Tobold's Blog
Saturday, July 13, 2013
 
On Role-Playing

JB of B/X Blackrazor is writing a long series of posts on role-playing. There is an interesting definition ("The act of role-playing is the matching of the player's objectives to the objectives of the character.") and a maybe not-so-interesting-for-everybody long history on where exactly in which edition of which D&D book concepts of role-playing were discussed. His narrow definition of role-playing leads to the statement that "Computer RPGs for example are, for the most part, NOT role-playing games.". And, as it turns out, neither were the first versions of D&D: "D&D was designed as a wargame (not just like a wargame…the title says it all!) by wargamers for wargamers. It was certainly a different TYPE of wargame (small scale, fantasy in setting), but still very playable as such…and written to use a wargame’s resolution mechanics (specifically, CHAINMAIL).". His series is still a long way away from 4th edition D&D, if it ever gets there, but I'm pretty certain that by his definition that one is going to end up not being a role-playing game either.

I'd like to put forward the hypothesis that a definition of role-playing that ends up with the conclusion that some major classic and current role-playing games aren't role-playing games might simply be too narrow.

I think the key lies in the full expression "role-playing game". Without the "game" part JB's definition not only ends up excluding some versions of D&D, but also *includes* some forms of improvisational theatre which don't have anything to do with RPGs. D&D as well as games likes World of Warcraft are role-playing games not because players are trying to match their objectives to that of the character, but because the character's options are what determines what the player can do. It isn't the player's strength or knowledge of magic which determines what he can do, but his character's strength or knowledge of magic.

Computer "action RPGs" start to blur the line, because what your character can do suddenly depends a lot on the abilities of the player, like his reaction speed, and not so much any more on the abilities of the character. But that is a borderline case, and a game like Diablo is still recognizable a role-playing game, while let's say Pacman or Tetris aren't. There are also a lot of games where it is mostly the abilities of the player that count, but where "role-playing elements" have been added in the form of your avatar getting stronger through rewards he achieves during play. But when it comes to tabletop games, any pen & paper game where you play a character with a character sheet and you roll dice is certainly a role-playing game.

I do believe that a group of people playing D&D or another pen & paper role-playing game are engaged in role-playing even if they say "we don't explore character, we explore dungeons". A dungeon-crawl isn't the only thing a RPG can be, but it certainly one of the options. There is nothing wrong with role-playing a rather one-dimensional character who only wants to bash monsters and loot treasure. Trying to make decisions as "Grimbart the dwarven warrior" would have done, or talking in funny voices, is purely optional.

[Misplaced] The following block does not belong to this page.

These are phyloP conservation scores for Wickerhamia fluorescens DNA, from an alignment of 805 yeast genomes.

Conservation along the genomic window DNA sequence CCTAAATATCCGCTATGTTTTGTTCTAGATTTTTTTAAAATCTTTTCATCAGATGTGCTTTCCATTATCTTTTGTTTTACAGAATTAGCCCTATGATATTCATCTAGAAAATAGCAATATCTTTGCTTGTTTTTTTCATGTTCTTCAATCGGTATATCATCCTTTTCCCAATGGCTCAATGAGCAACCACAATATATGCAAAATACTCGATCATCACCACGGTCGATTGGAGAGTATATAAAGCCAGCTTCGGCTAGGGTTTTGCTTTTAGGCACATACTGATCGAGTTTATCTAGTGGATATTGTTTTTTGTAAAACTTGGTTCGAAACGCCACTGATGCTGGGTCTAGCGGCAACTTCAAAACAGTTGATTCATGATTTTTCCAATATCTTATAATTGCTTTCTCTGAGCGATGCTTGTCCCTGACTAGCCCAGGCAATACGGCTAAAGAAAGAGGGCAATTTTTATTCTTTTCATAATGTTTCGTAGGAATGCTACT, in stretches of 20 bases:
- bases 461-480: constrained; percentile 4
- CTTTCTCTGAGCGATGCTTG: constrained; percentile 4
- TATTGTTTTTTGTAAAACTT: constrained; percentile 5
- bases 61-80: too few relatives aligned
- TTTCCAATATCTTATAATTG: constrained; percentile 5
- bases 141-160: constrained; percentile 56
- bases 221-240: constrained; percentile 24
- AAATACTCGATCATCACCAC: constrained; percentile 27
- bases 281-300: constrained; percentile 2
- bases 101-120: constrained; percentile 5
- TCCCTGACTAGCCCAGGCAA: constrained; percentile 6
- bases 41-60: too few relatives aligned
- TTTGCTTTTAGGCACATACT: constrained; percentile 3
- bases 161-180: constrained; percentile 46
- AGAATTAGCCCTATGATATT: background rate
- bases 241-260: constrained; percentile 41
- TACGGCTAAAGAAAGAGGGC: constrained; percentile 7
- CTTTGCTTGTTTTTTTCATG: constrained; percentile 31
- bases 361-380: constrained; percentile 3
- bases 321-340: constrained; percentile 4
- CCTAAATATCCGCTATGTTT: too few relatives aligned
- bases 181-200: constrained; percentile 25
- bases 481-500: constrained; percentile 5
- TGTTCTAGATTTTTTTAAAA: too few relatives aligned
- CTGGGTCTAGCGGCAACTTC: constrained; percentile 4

And frankly, in my experience, trying to roleplay by JB's definition fails more often than not. Players are never able to completely switch off their player knowledge and only act upon their character knowledge. They will react to being bitten by a lycanthrope, even if it was the first time this particular character encountered one, and he doesn't have the background that would explain how he could know about lycanthropy. They will react to real-world visual clues like the DM erecting a DM screen and pulling out dice (and a clever DM can use that to mislead them). A game in which everybody only ever acts perfectly in character is a narrow sub-type of role-playing games, and not the only possible "true role-playing".

Comments:
What then is the difference between a simulation game (train driver, farmer, street cleaner etc.) and a role playing game? Street Cleaner Simulator 2012 meets JB's definition rather well but is not to the best of my knowledge generally considered an RPG.
 
When I read JB's stuff I start searching around for evidence of his actual age....reading material that speculates about "how it was done" in a time period when I was doing it always gives me a headache....nothing he's writing about jives with my memory. Admittedly, I didn't start gaming until 1980, but when I did start gaming the idea of role-play as a necessary and expected component of D&D was already firmly entrenched. Whatever D&D grew out of (wargames) it firmly became something else in very short order and ultimately a new form of entertainment entirely. His musings on whether or not people really did it this way just seem....weird. Of course they did, that's how we got to where we are now. Sigh.
 
Your comments are strikingly reminiscent of a piece I read in Dragon Magazine by Gary Gygax. A little googling reveals it was "Realms of Roleplaying" in issue #102 (October 1985)